Polish consumer-price growth slowed to below the upper end of the central bank’s tolerance range for the first time in almost two years, boosting expectations for interest-rate cuts.
The annual inflation rate fell to 3.4 percent, compared with 3.8 percent in September, the statistical office in Warsaw said today. That was under the 3.5 percent upper end of the bank’s tolerance range for the first time since December 2010, and matched the median estimate of 33 economists in a Bloomberg survey. Prices rose 0.4 percent from the previous month.
As the euro region’s crisis drags on, inflation in the European Union’s biggest eastern economy may decelerate to 2.5 percent by mid-2013, according to the Narodowy Bank Polski, meeting the central bank’s target for the first time since September 2010. Slowing price growth may boost investors’ expectations for more monetary easing after the central bank cut the benchmark rate last week for the first time since 2009.
“The data are a relief,” Anna Zielinska-Glebocka, a member of the central bank’s Monetary Policy Council, said in an interview on TVN CNBC. The bank should move as “quickly as possible” to cut its benchmark rate to 3.75 percent by the end of the first quarter, adding that it would be “realistic” to ease by 75 basis points, or 0.75 percent, through January.
The average yield on the government’s two-year Treasury bond dropped as much as seven basis points after the data to 3.64 percent and at 2:36 p.m. in Warsaw traded at 3.64 percent, down four basis points. The zloty was little changed at 4.1721 per euro, keeping its gain at 0.3 percent on the day.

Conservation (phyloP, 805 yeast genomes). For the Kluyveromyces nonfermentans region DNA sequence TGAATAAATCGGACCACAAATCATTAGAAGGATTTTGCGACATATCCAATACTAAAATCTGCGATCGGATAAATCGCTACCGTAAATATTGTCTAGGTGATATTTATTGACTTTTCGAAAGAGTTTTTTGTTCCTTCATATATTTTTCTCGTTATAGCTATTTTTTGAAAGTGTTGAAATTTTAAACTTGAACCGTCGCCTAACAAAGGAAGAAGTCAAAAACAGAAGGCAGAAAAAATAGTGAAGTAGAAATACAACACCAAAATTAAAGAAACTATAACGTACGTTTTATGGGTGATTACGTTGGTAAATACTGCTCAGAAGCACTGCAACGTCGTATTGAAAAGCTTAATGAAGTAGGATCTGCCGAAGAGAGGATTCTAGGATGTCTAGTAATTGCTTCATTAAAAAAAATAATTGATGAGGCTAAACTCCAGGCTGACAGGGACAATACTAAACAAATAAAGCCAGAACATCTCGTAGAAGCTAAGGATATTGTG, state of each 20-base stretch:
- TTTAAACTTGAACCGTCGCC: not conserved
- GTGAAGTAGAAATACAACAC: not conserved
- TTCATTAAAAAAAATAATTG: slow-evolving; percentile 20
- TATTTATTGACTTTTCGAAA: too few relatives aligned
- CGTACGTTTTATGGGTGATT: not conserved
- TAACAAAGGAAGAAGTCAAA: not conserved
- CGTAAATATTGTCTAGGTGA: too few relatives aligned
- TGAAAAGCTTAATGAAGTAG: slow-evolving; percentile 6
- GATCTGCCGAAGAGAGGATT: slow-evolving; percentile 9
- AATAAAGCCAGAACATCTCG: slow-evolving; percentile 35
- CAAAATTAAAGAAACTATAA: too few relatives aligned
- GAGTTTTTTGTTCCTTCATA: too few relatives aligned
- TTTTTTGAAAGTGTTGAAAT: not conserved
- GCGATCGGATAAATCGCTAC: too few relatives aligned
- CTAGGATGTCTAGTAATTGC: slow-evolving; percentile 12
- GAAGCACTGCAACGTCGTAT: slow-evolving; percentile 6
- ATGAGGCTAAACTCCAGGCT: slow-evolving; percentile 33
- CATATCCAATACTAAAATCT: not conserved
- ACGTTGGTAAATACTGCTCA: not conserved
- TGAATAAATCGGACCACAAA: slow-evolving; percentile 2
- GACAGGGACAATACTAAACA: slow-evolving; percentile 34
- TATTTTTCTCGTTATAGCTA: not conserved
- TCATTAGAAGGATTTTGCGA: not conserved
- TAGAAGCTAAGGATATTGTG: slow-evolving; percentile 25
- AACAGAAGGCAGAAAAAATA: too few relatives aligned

“Today’s CPI reading pointing to falling inflation supports the dovish MPC members and increases the odds for another 25 basis-point rate cut in December, which remains our baseline scenario,” Maja Goettig, chief economist at KBC Securities in Warsaw, said in a note after the data.
Poland’s expansion may ease to 1.5 percent next year, the least since 2002, with inflation slowing to 1.5 percent in two years, the lowest rate since 2007 and the bottom of the bank’s tolerance range, according to central bank new forecasts. The economy, the only one in the EU to avoid a recession in 2009, expanded 4.3 percent last year.
The central bank is poised to cut borrowing costs twice in coming months as the inflation rate heads toward a three-year low, policy maker Adam Glapinski said in an interview on Nov. 10. “Anything can happen if the slowdown triggers a radical drop in the inflation rate,” said Glapinski, indicating that the bank may consider a larger scale of monetary easing.
Deteriorating demand will push Polish inflation to 2.6 percent in 2013 from an estimated 3.8 percent this year, driven by rising administered prices, zloty depreciation and higher commodity prices, the European Commission said in its revised forecast on Nov. 7. Consumer prices will rise 2.4 percent in 2014 even as the economy experiences a “modest pick-up in economic activity,” the commission said.
The central bank should continue monetary easing without delay, policy maker Anna Zielinska-Glebocka was cited as saying in an interview published yesterday by PAP newswire. There’s room for cumulative rate cuts of as much as 1 percentage point, including 25 basis points this month, PAP quoted her as saying.